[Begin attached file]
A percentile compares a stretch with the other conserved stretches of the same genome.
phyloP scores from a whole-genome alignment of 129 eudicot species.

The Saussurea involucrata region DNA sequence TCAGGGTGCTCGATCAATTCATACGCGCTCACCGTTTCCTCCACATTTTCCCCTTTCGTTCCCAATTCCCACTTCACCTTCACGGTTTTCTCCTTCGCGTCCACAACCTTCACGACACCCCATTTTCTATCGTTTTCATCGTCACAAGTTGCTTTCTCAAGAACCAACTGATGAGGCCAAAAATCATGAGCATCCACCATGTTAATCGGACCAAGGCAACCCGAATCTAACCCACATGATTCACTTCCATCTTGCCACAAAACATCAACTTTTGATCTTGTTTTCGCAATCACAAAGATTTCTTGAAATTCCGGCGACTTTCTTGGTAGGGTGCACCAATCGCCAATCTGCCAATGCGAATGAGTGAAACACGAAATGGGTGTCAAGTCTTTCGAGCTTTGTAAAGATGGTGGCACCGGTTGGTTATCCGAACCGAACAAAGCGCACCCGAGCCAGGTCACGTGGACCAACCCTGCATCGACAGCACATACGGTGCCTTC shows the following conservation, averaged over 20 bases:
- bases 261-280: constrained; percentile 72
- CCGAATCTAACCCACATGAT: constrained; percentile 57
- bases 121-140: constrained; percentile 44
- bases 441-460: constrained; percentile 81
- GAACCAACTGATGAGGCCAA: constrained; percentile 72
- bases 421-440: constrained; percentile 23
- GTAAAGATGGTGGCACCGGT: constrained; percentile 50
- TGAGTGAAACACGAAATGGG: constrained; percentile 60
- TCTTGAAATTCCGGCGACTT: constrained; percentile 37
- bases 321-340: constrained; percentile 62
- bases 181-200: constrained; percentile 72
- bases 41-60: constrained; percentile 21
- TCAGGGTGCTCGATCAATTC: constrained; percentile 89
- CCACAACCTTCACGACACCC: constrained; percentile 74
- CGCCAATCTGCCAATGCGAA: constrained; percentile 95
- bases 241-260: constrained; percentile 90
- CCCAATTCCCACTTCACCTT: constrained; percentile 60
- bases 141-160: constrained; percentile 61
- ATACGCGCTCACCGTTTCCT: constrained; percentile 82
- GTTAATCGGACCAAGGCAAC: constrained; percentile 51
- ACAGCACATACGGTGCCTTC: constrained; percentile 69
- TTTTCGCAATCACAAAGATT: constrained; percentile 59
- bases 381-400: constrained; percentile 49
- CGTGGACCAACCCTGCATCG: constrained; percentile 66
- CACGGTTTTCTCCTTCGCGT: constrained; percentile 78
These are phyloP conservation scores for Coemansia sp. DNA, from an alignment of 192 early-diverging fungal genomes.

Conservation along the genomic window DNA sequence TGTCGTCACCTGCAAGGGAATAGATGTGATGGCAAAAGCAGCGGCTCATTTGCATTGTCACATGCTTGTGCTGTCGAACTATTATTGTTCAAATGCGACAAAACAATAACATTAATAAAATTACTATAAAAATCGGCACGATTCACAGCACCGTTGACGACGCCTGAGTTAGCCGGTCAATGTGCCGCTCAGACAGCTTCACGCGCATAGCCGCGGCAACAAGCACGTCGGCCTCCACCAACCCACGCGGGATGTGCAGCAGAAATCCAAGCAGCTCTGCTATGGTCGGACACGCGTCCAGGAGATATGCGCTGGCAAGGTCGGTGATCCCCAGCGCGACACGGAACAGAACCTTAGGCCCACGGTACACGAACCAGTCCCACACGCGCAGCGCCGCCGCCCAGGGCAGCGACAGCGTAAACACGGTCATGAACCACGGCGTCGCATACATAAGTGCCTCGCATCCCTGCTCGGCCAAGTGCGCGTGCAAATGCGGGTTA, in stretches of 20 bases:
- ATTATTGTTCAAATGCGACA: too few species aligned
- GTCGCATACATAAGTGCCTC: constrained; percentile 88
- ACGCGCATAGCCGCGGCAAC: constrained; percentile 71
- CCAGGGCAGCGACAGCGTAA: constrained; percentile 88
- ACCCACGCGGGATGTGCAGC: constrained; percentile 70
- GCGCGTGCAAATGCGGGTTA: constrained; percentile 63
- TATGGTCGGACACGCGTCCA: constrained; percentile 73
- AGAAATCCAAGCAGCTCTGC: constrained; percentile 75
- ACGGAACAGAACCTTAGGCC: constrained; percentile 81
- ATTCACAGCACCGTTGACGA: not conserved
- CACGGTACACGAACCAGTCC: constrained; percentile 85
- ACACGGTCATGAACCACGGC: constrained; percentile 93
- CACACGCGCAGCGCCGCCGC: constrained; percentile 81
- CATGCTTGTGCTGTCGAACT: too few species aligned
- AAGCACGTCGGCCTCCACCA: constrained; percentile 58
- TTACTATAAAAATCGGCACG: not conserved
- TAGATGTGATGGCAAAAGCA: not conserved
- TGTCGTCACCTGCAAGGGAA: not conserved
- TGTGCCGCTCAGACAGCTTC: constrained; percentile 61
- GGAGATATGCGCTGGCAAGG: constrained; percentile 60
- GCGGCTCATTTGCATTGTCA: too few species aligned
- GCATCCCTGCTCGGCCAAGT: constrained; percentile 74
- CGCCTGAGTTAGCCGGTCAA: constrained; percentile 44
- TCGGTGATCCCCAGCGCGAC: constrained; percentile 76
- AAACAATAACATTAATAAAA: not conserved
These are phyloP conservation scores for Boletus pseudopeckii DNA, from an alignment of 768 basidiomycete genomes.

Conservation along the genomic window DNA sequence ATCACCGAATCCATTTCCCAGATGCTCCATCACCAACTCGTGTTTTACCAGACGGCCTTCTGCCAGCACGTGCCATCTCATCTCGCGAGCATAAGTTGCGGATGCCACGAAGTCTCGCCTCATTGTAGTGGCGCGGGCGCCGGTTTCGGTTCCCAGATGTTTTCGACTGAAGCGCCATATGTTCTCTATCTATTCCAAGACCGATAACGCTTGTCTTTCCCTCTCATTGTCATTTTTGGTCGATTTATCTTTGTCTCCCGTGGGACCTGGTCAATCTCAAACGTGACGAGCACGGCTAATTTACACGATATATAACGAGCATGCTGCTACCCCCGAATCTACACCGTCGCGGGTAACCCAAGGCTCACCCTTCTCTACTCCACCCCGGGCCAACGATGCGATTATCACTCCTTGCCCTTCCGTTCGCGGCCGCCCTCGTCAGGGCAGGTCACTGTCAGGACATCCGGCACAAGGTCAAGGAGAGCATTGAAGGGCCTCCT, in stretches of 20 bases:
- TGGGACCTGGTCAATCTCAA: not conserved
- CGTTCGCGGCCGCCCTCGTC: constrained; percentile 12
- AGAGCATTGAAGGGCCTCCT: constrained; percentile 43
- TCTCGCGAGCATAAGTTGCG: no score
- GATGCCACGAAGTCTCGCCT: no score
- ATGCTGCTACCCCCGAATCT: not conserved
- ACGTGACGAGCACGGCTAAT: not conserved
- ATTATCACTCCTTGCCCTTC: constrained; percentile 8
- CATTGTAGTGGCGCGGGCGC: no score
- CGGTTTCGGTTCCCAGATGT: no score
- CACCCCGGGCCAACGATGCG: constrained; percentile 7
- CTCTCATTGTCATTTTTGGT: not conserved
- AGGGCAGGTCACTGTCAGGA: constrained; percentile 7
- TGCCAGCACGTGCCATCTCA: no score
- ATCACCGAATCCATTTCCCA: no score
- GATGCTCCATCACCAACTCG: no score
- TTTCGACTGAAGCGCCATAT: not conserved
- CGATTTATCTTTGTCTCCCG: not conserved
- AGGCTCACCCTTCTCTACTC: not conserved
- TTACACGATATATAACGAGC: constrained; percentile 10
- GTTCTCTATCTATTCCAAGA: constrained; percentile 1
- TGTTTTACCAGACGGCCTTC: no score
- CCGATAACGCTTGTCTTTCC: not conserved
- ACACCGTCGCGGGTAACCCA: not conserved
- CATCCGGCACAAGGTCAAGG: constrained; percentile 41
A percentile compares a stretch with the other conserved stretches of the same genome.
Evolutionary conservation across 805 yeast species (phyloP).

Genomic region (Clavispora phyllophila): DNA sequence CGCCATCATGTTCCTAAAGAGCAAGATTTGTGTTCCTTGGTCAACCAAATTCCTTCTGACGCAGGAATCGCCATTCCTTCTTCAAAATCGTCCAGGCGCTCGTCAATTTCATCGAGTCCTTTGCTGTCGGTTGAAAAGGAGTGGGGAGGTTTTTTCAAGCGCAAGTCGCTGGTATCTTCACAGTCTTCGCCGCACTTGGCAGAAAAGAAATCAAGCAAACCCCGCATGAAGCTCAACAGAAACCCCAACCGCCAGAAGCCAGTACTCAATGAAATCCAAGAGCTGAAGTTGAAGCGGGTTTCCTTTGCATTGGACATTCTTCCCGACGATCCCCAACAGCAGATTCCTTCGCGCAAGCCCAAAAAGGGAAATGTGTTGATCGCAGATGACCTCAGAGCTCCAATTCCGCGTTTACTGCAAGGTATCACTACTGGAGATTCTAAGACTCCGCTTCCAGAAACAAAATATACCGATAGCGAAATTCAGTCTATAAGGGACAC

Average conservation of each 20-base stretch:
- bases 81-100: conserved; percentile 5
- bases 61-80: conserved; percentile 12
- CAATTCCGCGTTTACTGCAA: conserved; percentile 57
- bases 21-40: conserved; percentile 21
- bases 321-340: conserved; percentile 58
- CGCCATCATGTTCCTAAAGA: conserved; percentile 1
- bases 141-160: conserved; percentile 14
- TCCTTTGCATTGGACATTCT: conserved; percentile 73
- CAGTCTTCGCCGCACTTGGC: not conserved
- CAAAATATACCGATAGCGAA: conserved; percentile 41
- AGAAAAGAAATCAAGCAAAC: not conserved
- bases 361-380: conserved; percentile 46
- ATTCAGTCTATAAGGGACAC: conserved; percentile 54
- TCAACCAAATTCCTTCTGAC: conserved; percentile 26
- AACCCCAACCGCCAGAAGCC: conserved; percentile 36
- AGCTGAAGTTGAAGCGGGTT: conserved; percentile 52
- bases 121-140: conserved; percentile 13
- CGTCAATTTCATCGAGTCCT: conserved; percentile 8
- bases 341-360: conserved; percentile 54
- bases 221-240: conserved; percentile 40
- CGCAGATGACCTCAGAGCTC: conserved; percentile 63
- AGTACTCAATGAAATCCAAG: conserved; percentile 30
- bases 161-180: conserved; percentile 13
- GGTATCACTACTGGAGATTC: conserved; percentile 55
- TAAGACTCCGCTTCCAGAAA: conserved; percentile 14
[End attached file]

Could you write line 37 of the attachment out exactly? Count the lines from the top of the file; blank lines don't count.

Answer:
- TATGGTCGGACACGCGTCCA: constrained; percentile 73